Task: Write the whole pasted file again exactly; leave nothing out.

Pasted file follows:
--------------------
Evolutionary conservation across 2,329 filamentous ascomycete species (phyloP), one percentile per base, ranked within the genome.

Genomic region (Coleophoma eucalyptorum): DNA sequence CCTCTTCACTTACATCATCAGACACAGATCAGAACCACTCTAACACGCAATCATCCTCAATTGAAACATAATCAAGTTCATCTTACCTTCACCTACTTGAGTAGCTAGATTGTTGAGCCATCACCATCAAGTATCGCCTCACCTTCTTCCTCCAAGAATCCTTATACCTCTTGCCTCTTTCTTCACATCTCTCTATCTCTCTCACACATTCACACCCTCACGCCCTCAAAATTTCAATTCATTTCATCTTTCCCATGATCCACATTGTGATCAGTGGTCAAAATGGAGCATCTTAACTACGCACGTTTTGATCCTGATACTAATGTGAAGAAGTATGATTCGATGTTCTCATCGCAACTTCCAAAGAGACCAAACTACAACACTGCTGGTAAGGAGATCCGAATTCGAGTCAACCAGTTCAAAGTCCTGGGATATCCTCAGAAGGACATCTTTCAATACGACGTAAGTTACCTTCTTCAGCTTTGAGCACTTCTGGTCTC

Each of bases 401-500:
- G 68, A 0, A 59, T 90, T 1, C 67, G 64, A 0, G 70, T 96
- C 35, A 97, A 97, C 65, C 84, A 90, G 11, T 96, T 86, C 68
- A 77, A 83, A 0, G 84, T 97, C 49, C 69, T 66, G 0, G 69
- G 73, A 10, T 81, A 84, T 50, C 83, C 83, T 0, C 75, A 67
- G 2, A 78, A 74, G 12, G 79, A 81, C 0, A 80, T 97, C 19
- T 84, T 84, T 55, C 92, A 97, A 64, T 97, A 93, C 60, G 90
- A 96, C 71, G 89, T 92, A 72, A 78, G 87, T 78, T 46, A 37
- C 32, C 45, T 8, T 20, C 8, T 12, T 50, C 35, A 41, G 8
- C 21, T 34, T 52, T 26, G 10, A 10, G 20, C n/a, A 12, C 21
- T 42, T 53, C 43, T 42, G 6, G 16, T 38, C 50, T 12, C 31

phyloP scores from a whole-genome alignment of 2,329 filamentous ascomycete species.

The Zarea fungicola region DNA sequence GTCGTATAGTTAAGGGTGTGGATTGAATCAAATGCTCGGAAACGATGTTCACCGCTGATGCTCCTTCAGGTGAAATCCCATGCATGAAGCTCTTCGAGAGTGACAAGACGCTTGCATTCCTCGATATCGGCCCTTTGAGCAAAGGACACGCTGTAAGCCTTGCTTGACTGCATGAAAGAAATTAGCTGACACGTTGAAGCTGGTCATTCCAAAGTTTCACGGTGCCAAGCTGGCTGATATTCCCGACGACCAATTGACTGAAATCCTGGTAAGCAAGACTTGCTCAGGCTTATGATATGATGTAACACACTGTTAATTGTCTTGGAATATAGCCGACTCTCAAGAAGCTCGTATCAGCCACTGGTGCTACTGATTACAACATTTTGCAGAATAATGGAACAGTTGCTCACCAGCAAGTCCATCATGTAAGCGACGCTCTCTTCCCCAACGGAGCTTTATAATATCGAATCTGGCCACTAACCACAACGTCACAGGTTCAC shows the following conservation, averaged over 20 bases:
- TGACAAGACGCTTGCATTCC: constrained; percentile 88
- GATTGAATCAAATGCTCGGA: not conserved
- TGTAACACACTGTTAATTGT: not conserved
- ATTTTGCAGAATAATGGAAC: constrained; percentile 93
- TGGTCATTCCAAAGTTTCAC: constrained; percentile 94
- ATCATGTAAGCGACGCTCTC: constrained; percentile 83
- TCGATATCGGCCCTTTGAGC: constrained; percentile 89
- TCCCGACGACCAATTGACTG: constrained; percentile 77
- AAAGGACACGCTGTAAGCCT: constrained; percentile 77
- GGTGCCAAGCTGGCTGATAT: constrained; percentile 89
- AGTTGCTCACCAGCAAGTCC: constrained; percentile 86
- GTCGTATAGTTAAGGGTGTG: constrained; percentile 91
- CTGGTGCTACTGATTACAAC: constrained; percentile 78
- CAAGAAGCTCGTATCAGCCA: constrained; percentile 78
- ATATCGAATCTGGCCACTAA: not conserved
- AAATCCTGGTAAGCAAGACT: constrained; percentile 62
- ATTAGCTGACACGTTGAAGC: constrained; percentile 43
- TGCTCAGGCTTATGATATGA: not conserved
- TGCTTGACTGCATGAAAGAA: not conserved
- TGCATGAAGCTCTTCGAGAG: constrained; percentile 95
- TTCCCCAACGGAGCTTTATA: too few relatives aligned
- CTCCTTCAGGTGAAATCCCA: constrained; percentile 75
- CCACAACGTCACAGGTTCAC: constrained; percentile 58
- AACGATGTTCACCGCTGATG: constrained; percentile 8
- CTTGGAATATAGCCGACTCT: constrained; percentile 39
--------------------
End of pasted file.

Evolutionary conservation across 2,329 filamentous ascomycete species (phyloP), one percentile per base, ranked within the genome.

Genomic region (Coleophoma eucalyptorum): DNA sequence CCTCTTCACTTACATCATCAGACACAGATCAGAACCACTCTAACACGCAATCATCCTCAATTGAAACATAATCAAGTTCATCTTACCTTCACCTACTTGAGTAGCTAGATTGTTGAGCCATCACCATCAAGTATCGCCTCACCTTCTTCCTCCAAGAATCCTTATACCTCTTGCCTCTTTCTTCACATCTCTCTATCTCTCTCACACATTCACACCCTCACGCCCTCAAAATTTCAATTCATTTCATCTTTCCCATGATCCACATTGTGATCAGTGGTCAAAATGGAGCATCTTAACTACGCACGTTTTGATCCTGATACTAATGTGAAGAAGTATGATTCGATGTTCTCATCGCAACTTCCAAAGAGACCAAACTACAACACTGCTGGTAAGGAGATCCGAATTCGAGTCAACCAGTTCAAAGTCCTGGGATATCCTCAGAAGGACATCTTTCAATACGACGTAAGTTACCTTCTTCAGCTTTGAGCACTTCTGGTCTC

Each of bases 401-500:
- G 68, A 0, A 59, T 90, T 1, C 67, G 64, A 0, G 70, T 96
- C 35, A 97, A 97, C 65, C 84, A 90, G 11, T 96, T 86, C 68
- A 77, A 83, A 0, G 84, T 97, C 49, C 69, T 66, G 0, G 69
- G 73, A 10, T 81, A 84, T 50, C 83, C 83, T 0, C 75, A 67
- G 2, A 78, A 74, G 12, G 79, A 81, C 0, A 80, T 97, C 19
- T 84, T 84, T 55, C 92, A 97, A 64, T 97, A 93, C 60, G 90
- A 96, C 71, G 89, T 92, A 72, A 78, G 87, T 78, T 46, A 37
- C 32, C 45, T 8, T 20, C 8, T 12, T 50, C 35, A 41, G 8
- C 21, T 34, T 52, T 26, G 10, A 10, G 20, C n/a, A 12, C 21
- T 42, T 53, C 43, T 42, G 6, G 16, T 38, C 50, T 12, C 31

phyloP scores from a whole-genome alignment of 2,329 filamentous ascomycete species.

The Zarea fungicola region DNA sequence GTCGTATAGTTAAGGGTGTGGATTGAATCAAATGCTCGGAAACGATGTTCACCGCTGATGCTCCTTCAGGTGAAATCCCATGCATGAAGCTCTTCGAGAGTGACAAGACGCTTGCATTCCTCGATATCGGCCCTTTGAGCAAAGGACACGCTGTAAGCCTTGCTTGACTGCATGAAAGAAATTAGCTGACACGTTGAAGCTGGTCATTCCAAAGTTTCACGGTGCCAAGCTGGCTGATATTCCCGACGACCAATTGACTGAAATCCTGGTAAGCAAGACTTGCTCAGGCTTATGATATGATGTAACACACTGTTAATTGTCTTGGAATATAGCCGACTCTCAAGAAGCTCGTATCAGCCACTGGTGCTACTGATTACAACATTTTGCAGAATAATGGAACAGTTGCTCACCAGCAAGTCCATCATGTAAGCGACGCTCTCTTCCCCAACGGAGCTTTATAATATCGAATCTGGCCACTAACCACAACGTCACAGGTTCAC shows the following conservation, averaged over 20 bases:
- TGACAAGACGCTTGCATTCC: constrained; percentile 88
- GATTGAATCAAATGCTCGGA: not conserved
- TGTAACACACTGTTAATTGT: not conserved
- ATTTTGCAGAATAATGGAAC: constrained; percentile 93
- TGGTCATTCCAAAGTTTCAC: constrained; percentile 94
- ATCATGTAAGCGACGCTCTC: constrained; percentile 83
- TCGATATCGGCCCTTTGAGC: constrained; percentile 89
- TCCCGACGACCAATTGACTG: constrained; percentile 77
- AAAGGACACGCTGTAAGCCT: constrained; percentile 77
- GGTGCCAAGCTGGCTGATAT: constrained; percentile 89
- AGTTGCTCACCAGCAAGTCC: constrained; percentile 86
- GTCGTATAGTTAAGGGTGTG: constrained; percentile 91
- CTGGTGCTACTGATTACAAC: constrained; percentile 78
- CAAGAAGCTCGTATCAGCCA: constrained; percentile 78
- ATATCGAATCTGGCCACTAA: not conserved
- AAATCCTGGTAAGCAAGACT: constrained; percentile 62
- ATTAGCTGACACGTTGAAGC: constrained; percentile 43
- TGCTCAGGCTTATGATATGA: not conserved
- TGCTTGACTGCATGAAAGAA: not conserved
- TGCATGAAGCTCTTCGAGAG: constrained; percentile 95
- TTCCCCAACGGAGCTTTATA: too few relatives aligned
- CTCCTTCAGGTGAAATCCCA: constrained; percentile 75
- CCACAACGTCACAGGTTCAC: constrained; percentile 58
- AACGATGTTCACCGCTGATG: constrained; percentile 8
- CTTGGAATATAGCCGACTCT: constrained; percentile 39